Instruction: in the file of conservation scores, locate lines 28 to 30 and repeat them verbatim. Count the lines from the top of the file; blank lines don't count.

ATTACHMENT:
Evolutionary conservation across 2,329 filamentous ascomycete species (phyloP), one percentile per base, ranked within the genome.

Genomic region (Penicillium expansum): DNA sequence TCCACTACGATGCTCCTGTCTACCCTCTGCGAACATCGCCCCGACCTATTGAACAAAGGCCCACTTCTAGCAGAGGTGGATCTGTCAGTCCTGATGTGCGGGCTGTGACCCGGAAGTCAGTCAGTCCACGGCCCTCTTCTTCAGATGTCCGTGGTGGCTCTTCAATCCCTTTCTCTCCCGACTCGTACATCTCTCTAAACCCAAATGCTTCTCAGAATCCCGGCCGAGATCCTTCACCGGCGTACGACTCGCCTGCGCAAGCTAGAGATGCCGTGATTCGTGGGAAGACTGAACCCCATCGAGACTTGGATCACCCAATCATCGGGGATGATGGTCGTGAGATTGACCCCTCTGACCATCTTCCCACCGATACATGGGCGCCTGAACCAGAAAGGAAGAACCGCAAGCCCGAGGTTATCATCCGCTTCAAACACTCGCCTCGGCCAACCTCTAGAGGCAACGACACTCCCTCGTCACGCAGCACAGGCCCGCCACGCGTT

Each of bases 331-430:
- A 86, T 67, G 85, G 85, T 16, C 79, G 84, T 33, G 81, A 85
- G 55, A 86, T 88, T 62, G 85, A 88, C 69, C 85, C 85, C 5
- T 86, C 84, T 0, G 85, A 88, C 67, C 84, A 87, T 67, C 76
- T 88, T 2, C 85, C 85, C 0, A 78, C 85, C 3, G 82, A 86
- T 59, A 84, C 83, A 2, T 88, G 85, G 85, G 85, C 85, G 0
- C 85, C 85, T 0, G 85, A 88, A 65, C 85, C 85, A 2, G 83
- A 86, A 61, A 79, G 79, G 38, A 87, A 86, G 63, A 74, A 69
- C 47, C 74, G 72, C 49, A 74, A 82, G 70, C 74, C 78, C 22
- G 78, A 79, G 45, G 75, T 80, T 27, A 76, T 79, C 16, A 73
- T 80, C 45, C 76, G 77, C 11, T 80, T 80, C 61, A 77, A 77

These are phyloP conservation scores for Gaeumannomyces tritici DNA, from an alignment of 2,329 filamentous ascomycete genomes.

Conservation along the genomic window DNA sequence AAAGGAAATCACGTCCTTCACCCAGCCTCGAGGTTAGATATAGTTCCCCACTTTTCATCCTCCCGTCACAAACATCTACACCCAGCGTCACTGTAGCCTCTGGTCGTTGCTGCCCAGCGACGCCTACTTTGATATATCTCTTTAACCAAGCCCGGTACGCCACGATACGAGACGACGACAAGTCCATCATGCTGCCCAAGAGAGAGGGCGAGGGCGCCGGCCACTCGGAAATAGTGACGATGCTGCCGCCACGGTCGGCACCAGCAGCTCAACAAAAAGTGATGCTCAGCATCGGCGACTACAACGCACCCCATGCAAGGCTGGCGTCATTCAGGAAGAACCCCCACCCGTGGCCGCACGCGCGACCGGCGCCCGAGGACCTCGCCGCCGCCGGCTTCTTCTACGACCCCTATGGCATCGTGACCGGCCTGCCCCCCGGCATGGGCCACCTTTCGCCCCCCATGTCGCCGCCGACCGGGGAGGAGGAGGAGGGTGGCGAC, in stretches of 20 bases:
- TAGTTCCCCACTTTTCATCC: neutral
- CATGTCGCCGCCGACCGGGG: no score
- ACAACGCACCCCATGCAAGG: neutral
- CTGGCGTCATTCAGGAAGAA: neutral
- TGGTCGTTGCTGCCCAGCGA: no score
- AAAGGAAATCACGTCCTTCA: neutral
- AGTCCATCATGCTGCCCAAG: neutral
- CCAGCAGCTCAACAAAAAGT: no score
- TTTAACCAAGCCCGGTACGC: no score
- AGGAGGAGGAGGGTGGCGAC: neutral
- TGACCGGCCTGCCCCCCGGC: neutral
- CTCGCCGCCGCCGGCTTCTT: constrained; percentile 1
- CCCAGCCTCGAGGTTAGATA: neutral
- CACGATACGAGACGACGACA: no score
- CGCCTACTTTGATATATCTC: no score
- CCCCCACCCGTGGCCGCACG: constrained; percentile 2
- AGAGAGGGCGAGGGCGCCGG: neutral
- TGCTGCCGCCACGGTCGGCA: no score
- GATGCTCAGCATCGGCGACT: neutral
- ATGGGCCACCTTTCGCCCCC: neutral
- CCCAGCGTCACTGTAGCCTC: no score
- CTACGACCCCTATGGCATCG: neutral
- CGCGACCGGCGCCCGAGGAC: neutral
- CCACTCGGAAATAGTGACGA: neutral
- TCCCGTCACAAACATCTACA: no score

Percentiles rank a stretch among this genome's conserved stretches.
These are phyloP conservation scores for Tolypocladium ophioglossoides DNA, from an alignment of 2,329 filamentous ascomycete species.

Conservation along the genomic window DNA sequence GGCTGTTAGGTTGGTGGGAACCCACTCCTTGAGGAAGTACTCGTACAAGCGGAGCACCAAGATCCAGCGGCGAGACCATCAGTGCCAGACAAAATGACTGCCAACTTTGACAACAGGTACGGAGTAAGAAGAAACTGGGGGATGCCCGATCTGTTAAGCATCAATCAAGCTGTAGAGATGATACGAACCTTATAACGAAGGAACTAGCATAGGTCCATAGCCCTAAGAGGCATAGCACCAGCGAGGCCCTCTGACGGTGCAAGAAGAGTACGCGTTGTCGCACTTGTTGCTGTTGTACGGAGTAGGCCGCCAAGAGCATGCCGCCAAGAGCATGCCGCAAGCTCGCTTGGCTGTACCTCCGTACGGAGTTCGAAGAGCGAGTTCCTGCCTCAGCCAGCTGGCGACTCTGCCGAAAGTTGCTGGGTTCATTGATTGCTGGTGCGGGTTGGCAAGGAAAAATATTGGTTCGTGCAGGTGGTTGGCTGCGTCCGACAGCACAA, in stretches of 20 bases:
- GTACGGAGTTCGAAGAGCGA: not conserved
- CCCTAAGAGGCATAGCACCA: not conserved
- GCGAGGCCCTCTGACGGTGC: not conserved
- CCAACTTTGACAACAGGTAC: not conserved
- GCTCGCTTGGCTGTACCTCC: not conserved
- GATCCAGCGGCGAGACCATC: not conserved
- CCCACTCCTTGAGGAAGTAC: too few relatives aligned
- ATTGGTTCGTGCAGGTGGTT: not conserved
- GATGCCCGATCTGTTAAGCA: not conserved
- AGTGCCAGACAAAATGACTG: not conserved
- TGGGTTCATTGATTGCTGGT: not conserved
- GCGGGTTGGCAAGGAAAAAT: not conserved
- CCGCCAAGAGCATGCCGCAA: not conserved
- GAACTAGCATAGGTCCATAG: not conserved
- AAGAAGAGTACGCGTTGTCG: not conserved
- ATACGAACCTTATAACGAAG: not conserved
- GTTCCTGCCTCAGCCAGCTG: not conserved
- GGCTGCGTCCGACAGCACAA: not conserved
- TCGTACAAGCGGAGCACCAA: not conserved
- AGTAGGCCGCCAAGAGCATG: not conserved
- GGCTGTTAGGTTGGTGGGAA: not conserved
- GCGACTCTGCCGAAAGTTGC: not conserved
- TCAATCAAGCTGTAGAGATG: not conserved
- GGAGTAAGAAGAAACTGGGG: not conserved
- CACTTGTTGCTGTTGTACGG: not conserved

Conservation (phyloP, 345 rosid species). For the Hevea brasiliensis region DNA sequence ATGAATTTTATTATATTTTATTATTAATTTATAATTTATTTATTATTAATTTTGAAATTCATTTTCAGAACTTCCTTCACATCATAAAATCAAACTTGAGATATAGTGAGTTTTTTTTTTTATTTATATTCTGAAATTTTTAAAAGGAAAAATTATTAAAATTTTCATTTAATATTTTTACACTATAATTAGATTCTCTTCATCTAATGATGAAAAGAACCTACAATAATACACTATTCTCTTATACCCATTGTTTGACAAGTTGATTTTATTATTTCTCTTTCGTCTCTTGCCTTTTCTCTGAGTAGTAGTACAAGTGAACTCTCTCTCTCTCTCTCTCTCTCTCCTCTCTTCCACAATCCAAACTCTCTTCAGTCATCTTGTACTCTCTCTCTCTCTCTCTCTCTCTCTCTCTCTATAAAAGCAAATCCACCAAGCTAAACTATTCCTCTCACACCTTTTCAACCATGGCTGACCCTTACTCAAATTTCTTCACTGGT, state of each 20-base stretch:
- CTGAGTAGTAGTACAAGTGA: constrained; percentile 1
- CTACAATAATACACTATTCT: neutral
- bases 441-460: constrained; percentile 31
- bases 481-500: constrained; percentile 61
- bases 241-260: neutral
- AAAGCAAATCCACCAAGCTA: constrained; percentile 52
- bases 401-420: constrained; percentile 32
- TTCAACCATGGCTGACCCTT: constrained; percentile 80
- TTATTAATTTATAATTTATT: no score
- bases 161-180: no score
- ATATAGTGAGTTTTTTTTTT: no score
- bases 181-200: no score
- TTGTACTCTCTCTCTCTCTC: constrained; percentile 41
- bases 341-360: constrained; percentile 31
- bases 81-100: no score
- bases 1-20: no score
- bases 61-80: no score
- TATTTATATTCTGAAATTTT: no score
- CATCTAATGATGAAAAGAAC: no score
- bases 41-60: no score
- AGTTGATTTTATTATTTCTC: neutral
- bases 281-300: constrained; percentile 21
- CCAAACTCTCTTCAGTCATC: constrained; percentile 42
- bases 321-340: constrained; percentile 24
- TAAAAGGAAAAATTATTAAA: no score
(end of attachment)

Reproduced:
- CCCAGCCTCGAGGTTAGATA: neutral
- CACGATACGAGACGACGACA: no score
- CGCCTACTTTGATATATCTC: no score